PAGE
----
Li­cens­ing rev­enue spiked in fis­cal 2016 for Hop­kins

$58 mil­lion triple the amount gained last year

Baltimore Sun - - ELECTION 2016 - By Sarah Gantz sarah.gantz@balt­sun.com twit­ter.com/sarah­gantz

The Johns Hop­kins Univer­sity earned $58 mil­lion in li­cens­ing rev­enue in its 2016 fis­cal year, three times more than in the prior year.

Johns Hop­kins Tech­nol­ogy Ven­tures, the univer­sity’s com­mer­cial­iza­tion of­fice, at­trib­uted the spike in part to a ma­jor sub­li­cens­ing deal be­tween one of its port­fo­lio com­pa­nies, Im­mu­nomic Ther­a­peu­tics, and Ja­panese phar­ma­ceu­ti­cal com­pany Astel­las Pharma.

Changes to the way the com­mer­cial­iza­tion of­fice struc­tures li­cens­ing deals to in­crease up-front pay­ment also contributed, said Neil Veloso, the ex­ec­u­tive di­rec­tor of tech­nol­ogy trans­fer at Johns Hop­kins Tech­nol­ogy Ven­tures.

Li­cens­ing rev­enue of nearly $60 mil­lion isn’t sus­tain­able for Hop­kins just yet, Veloso said. But as the univer­sity con­tin­ues a push to com­mer­cial­ize more research and adds more com­pa­nies like Im­mu­nomic to its port­fo­lio, Hop­kins should see li­cens­ing rev­enue grow, he said.

Hop­kins spends more on research and de­vel­op­ment than any other in­sti­tu­tion — $2.24 billion in fis­cal 2014, about $1.9 billion of which was fed­er­ally funded. But the univer­sity his­tor­i­cally has lagged be­hind other top research uni­ver­si­ties in com­mer­cial­iz­ing its research find­ings.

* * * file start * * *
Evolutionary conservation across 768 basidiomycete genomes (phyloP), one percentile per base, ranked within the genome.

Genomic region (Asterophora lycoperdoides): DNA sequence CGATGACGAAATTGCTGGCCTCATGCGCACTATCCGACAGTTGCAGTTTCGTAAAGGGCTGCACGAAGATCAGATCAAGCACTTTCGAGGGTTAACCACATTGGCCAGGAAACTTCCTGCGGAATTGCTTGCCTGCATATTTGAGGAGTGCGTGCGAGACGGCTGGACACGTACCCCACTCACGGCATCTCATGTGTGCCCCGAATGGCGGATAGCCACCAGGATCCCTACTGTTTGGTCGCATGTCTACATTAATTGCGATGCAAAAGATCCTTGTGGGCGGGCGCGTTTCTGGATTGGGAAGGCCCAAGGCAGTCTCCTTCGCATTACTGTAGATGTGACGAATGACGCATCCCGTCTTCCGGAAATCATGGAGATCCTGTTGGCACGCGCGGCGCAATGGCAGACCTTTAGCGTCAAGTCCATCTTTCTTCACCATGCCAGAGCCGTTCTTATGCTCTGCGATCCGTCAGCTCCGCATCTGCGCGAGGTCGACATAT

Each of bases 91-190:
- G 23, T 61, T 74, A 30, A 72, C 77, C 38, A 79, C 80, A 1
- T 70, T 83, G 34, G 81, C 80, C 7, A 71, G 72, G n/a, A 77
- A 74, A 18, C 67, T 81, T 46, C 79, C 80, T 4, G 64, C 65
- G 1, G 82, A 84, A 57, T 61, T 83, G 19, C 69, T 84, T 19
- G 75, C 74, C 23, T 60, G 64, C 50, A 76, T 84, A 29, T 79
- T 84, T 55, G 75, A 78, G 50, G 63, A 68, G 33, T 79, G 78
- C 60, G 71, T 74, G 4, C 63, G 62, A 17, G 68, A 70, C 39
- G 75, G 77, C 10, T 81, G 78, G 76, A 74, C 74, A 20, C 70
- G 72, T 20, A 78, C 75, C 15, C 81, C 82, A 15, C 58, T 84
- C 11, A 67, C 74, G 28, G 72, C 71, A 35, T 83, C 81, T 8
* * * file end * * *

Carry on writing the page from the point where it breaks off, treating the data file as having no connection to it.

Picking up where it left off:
In­sti­tu­tions that are con­sid­ered lead­ers in research com­mer­cial­iza­tion, such as Stan­ford Univer­sity and the Mas­sachusetts In­sti­tute of Tech­nol­ogy, have been suc­cess­ful in bring­ing to mar­ket prod­ucts that ben­e­fit so­ci­ety and pro­vide roy­alty pay­ments, Veloso said.

“You can tell from the Im­mu­nomic deal we’re get­ting to that stage, where we have tech­nolo­gies that are mov­ing along,” Veloso said. “Once we get a nice port­fo­lio of those, I would ex­pect to see the same types of re­turns.”

In Oc­to­ber 2015, Im­mu­nomic, a biotech­nol­ogy com­pany us­ing Hop­kins ther­a­peu­tics research to de­velop new vac­cines, reached a $300 mil­lion deal to li­cense its tech­nol­ogy to Astel­las Pharma.

Astel­las plans to use Im­mu­nomic’s vac­cine de­sign to de­velop new prod­ucts to treat and pre­vent al­ler­gic dis­eases. In ad­di­tion to the up-front pay­ment of $300 mil­lion, the univer­sity gets 10 per­cent roy­al­ties on sales.

Veloso said he sees the most po­ten­tial for Hop­kins in ther­a­peu­tics, which is any tech­nol­ogy that can change the way dis­ease is treated, such as new ther­a­pies or drugs. As demand for this type of tech­nol­ogy grows among in­vestors and phar­ma­ceu­ti­cal com­pa­nies, Hop­kins has been able to get more value out of its ther­a­peu­tic tech­nolo­gies.

Veloso de­clined to dis­cuss specifics about how much it costs to li­cense tech­nol­ogy from Hop­kins, but said the price varies, de­pend­ing on the tech­nol­ogy, with a pre­mium on higher-demand tech­nolo­gies.

Hop­kins also is shift­ing the way it struc­tures li­cens­ing agree­ments so that it re­ceives more pay­ment up front. In the past, the univer­sity may have re­ceived a greater por­tion of its li­cens­ing pay­ment when the part­ner com­pany hit mile­stones or brought its prod­uct to mar­ket. That ap­proach meant tak­ing on more risk, as not all com­pa­nies suc­ceed.

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